1. Create a Mind Map
Before leaving, check the route you are going to do. Select the path, read the names of the major streets or major avenues that you are going to cross.
You can even follow the path on the map with your finger, Brendan Kelley, a neurologist at Wexner Medical Center at Ohio State University in the United States, told the New York Times.
This will give a context to the route you are going to follow. It is also important once you arrive, look again at the map and the route you just made, this will reinforce the memory of how you got there.
2. Look at the landscape
A basic recommendation is to take into account the highlights of the environment, such as tall buildings, a telephone tower, the dome of a church or a monument. These architectural details serve as a reference point to know if the place where we go is before, then left or right.
It is important to note these places – such as a park or a statue – before leaving, so we can get an idea of what we are going to find along the way. If part of the plan includes returning (walking or cycling, for example) along the same road, it is important to look back when we go, since the landscape may seem very different from one way to the other. It will also help us to better orient ourselves to take into account if the road is flat or if we have gone up or down.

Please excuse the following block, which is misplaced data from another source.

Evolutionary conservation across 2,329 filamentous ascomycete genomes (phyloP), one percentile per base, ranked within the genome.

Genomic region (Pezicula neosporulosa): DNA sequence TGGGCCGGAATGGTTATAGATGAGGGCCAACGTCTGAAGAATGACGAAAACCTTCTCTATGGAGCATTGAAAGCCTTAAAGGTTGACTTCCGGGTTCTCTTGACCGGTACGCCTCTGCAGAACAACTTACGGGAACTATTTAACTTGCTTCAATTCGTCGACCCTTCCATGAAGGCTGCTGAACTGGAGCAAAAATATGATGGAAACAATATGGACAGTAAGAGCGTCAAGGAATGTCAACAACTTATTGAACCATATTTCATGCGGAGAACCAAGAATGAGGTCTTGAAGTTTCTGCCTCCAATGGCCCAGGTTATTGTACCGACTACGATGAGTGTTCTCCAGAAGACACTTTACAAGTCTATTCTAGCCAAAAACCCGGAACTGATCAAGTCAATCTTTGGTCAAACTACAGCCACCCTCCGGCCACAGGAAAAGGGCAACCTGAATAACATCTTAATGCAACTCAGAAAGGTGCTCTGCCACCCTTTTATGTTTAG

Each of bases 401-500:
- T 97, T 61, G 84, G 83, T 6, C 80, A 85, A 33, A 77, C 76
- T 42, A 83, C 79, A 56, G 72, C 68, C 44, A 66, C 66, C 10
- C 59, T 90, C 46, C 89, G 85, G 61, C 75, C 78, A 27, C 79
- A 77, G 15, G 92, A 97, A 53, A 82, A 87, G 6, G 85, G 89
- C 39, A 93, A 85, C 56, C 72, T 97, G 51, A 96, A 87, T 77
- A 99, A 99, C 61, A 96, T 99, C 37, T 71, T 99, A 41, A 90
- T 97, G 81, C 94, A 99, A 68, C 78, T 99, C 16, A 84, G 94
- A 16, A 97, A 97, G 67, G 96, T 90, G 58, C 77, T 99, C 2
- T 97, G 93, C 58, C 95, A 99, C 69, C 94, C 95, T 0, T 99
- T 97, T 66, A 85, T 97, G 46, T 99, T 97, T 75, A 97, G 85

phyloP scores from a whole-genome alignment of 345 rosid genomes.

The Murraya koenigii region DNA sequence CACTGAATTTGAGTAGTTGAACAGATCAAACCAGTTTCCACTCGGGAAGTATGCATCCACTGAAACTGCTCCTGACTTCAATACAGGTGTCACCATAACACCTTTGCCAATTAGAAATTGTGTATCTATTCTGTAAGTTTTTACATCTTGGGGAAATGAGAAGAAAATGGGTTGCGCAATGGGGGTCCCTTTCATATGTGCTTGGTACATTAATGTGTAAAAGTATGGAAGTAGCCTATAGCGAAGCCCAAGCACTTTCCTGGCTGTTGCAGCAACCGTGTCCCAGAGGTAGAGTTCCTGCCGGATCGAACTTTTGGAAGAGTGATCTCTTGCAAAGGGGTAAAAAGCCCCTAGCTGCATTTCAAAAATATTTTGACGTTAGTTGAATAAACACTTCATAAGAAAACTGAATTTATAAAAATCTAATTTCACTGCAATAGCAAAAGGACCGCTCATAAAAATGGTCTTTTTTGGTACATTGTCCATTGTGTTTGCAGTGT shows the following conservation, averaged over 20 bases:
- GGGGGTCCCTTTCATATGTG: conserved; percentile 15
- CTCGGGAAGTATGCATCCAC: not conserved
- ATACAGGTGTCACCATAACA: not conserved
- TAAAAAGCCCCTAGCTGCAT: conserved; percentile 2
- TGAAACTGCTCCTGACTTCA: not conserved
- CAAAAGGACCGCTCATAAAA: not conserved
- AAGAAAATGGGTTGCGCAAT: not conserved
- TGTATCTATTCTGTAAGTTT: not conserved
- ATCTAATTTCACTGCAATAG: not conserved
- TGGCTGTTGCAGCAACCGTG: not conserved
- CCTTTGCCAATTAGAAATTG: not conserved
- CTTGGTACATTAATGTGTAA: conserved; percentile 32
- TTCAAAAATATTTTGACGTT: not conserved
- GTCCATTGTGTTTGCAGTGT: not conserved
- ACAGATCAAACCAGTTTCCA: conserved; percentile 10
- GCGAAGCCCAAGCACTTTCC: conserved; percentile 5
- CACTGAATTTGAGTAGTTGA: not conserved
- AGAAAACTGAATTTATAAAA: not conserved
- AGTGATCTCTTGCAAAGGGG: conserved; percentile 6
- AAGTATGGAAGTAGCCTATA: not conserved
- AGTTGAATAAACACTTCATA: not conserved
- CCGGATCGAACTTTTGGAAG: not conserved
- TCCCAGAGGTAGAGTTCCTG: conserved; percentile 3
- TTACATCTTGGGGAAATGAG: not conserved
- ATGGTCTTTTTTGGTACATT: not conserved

3. Leaving the technology for a while
In expert opinion, technologies such as GPS, while being of great help at the time, inhibit the development of a better sense of direction.
“If we are in a new city and we want to get an idea of the place, always, as in other learning processes, we learn better when we do it for ourselves,” says Marín.Driving without help will allow us to create a better mental map of the city we are exploring.
However, according to Claire Davies, a researcher with the Ordnance Survey, the UK cartographic agency, “although technology is currently worsening the sense of orientation of the majority, because it distracts us too much to notice what is around us , If we use it to learn how the map compares with reality, it can help us improve our ability to orient ourselves. ”
4. Keep Calm
And, although it may seem silly, it is essential to remain calm and control anxiety levels .
“Our cognitive resources are limited and if we are nervous they reduce and we pay less attention (to the space), because we direct those efforts towards other things, like the concern to be late”, explains the researcher. Davies agrees that maintaining peace of mind is a great help.
“Some studies have shown that people, especially women, perform poorly on space-related tasks when they think they are bad for it,” he says. BBC World.
5. Change the Routes
This is an exercise that is worth doing, although sometimes it takes us longer than taking the accustomed path. If we vary the route, the mental map that we have made of a particular area grows and becomes more complex.
On the one hand allows us to know the space better, and if we have to go to another place, near the initial place, we can do it without first going to the place we know and from there to the new place.